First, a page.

The use of case management strategies to help improve outcomes in bipolar disorder is known as ICM, or coordinated specialty care (CSC). This form of bipolar therapy is about accessibility to support services so you can make informed decisions about your care in real time.

ICM can help improve treatment adherence and can keep you connected to your healthcare team for timely symptom management.

Functional remediation

Functional remediation is a group-format bipolar therapy that focuses on neurocognitive development. It strives to improve memory, executive functioning, and attention in BP.

Dialectical behavior therapy (DBT)

DBT is a skill-based approach for treating bipolar disorder that can be done in an individual or group setting. It’s a form of CBT that was originally developed to help conditions with severe suicidality features.

DBT can help you develop new skills specifically in the areas of:

  • mindfulness
  • distress tolerance
  • emotional regulation
  • interpersonal effectiveness

Electroconvulsive therapy (ECT)

If you’ve been through various medication trials and psychotherapy sessions without success, ECT may help re-map the signaling pathways in your brain responsible for resistant BP symptoms.

While you’re under anesthesia for ECT, an electrical current is applied to your scalp to induce a short, controlled seizure.


RAINBOW is a bipolar therapy approach developed by professor Amy West and psychiatrist Mani Pavuluri for children between the ages of 7 and 13.

It combines cognitive behavioral therapy (CBT), interpersonal psychotherapy, and mindfulness-based approaches with skill-building and education about bipolar disorder.

Multifamily psychoeducational psychotherapy (MF-PEP)

For children between the ages of 8 and 12, multifamily psychoeducational psychotherapy (MF-PEP) is a bipolar therapy that focuses on teaching caregivers strategies for helping children manage mood episodes.

It also provides guidance on sorting through educational and healthcare systems to find support programs to help children living with BP succeed.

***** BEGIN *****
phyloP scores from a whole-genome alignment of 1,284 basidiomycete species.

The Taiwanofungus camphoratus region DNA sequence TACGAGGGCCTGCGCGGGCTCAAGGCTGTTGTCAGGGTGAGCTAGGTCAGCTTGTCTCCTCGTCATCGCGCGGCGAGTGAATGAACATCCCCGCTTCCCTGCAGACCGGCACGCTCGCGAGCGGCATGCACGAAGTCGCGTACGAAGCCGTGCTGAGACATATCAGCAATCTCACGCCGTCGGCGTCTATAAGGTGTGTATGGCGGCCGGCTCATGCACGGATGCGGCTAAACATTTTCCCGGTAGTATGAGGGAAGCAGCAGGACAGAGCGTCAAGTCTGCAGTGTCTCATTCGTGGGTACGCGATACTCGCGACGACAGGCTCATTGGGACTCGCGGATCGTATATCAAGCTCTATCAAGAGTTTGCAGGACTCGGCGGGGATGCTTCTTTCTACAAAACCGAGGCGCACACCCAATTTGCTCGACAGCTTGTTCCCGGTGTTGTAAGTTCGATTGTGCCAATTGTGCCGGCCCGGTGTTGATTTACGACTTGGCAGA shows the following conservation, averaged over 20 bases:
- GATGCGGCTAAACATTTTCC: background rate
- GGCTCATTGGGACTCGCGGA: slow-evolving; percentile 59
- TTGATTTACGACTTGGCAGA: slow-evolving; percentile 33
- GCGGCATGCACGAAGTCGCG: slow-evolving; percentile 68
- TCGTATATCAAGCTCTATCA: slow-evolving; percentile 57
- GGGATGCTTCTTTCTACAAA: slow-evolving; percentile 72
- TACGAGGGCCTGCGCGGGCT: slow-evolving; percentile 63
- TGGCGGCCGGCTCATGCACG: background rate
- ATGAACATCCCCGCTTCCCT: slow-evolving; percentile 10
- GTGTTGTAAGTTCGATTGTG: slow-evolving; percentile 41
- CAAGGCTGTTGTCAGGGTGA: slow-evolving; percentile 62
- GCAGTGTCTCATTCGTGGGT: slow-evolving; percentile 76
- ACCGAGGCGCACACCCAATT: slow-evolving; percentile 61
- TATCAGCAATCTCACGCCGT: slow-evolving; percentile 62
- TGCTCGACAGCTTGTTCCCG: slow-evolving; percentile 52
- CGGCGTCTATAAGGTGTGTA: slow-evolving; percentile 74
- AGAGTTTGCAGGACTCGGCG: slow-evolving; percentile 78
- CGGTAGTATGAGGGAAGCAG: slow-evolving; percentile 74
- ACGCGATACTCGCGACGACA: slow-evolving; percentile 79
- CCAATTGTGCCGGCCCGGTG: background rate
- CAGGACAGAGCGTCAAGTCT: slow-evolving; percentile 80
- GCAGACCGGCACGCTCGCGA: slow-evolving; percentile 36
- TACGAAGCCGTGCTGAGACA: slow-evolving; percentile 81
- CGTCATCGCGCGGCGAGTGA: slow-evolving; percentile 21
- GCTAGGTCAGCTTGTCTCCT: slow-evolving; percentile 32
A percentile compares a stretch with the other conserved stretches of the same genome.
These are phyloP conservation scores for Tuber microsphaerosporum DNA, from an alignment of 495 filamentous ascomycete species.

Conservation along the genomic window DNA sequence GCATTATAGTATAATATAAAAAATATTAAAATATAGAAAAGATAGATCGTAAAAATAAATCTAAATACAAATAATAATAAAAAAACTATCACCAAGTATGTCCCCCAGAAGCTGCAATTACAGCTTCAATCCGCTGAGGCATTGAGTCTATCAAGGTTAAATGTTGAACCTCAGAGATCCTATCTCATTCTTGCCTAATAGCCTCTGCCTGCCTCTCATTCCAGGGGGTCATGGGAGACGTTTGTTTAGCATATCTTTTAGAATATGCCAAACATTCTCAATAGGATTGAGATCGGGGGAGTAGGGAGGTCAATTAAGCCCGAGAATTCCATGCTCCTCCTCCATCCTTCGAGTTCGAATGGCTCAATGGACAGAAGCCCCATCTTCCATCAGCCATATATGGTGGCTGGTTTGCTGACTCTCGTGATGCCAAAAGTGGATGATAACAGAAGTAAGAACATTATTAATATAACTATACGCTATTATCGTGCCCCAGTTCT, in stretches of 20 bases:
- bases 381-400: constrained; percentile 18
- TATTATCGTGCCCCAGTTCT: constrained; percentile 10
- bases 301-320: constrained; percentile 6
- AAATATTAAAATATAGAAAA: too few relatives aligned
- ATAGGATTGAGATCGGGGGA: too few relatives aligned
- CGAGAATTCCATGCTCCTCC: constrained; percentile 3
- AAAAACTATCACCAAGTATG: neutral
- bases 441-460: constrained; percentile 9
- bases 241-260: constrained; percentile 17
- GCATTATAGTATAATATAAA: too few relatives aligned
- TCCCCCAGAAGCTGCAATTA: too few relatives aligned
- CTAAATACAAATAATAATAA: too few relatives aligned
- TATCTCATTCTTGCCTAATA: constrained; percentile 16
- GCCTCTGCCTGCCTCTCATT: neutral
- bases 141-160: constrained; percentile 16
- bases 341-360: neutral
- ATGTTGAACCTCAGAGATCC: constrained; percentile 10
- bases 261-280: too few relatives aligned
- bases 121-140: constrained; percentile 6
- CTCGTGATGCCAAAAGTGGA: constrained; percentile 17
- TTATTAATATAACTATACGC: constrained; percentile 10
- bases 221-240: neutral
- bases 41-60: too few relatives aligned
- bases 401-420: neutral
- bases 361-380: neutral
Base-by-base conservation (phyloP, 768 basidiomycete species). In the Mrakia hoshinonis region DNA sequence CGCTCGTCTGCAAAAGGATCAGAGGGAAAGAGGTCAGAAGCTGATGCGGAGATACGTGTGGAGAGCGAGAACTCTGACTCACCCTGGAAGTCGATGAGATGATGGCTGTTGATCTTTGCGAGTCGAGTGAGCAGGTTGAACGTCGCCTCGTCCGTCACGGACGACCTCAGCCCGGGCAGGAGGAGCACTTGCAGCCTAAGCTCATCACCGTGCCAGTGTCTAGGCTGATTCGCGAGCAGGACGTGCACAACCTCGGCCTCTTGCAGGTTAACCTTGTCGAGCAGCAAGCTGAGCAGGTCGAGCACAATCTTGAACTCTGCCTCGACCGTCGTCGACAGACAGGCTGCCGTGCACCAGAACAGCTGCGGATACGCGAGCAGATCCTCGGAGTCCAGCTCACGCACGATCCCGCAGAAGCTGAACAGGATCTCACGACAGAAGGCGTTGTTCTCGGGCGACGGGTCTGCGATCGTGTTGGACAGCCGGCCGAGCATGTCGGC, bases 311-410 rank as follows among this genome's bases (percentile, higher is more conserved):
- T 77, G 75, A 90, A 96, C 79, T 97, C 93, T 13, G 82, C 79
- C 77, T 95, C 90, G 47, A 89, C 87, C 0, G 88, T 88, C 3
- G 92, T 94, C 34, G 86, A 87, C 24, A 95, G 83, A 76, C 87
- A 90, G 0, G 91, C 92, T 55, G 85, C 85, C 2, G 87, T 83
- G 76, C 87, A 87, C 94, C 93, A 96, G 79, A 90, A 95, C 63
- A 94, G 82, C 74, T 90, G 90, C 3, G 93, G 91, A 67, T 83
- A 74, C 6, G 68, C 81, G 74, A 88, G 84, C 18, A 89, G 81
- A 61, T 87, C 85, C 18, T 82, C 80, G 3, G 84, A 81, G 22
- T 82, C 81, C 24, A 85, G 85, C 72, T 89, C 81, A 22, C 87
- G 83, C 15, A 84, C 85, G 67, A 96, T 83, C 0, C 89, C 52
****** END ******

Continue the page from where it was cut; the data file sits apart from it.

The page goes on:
In a 2021 review, CBT was cited as the gold standard of bipolar therapy options due to its flexible structure, an abundance of scientific backing, and its ability to be used in almost all stages of bipolar disorder.

There’s no one-size-fits-all approach, however.

A 2019 review into evidence-based psychotherapies for BP, advises clinicians to consider CBT, FFT, or IPSRT, depending on symptoms.

The only bipolar therapy approach both reviews cited as universally beneficial was psychoeducation.

Psychoeducation’s purpose is to help you understand more about BP, its symptoms, management strategies, and the importance of medication adherence.

The more you know, and the more your loved ones know, the earlier you may be able to identify mood episode warning signs.

Early identification can lead to timely treatment and management before symptoms become severe.

In the 2019 review, the authors point out all evidence-based psychotherapies for BP involve some level of psychoeducation, and in the 2021 review, the authors state psychoeducation is the most crucial part of the CBT process.

Living with BP can cause significant challenges in social, occupational, familial, and personal life. While BP is a lifelong condition, that doesn’t mean you have to accept the impact it’s having on your self-image and relationships.

CBT is a common therapy option for BP treatment, but you do have other choices. Your healthcare team can work with you to decide which options are best based on your age, symptoms, and individual situation.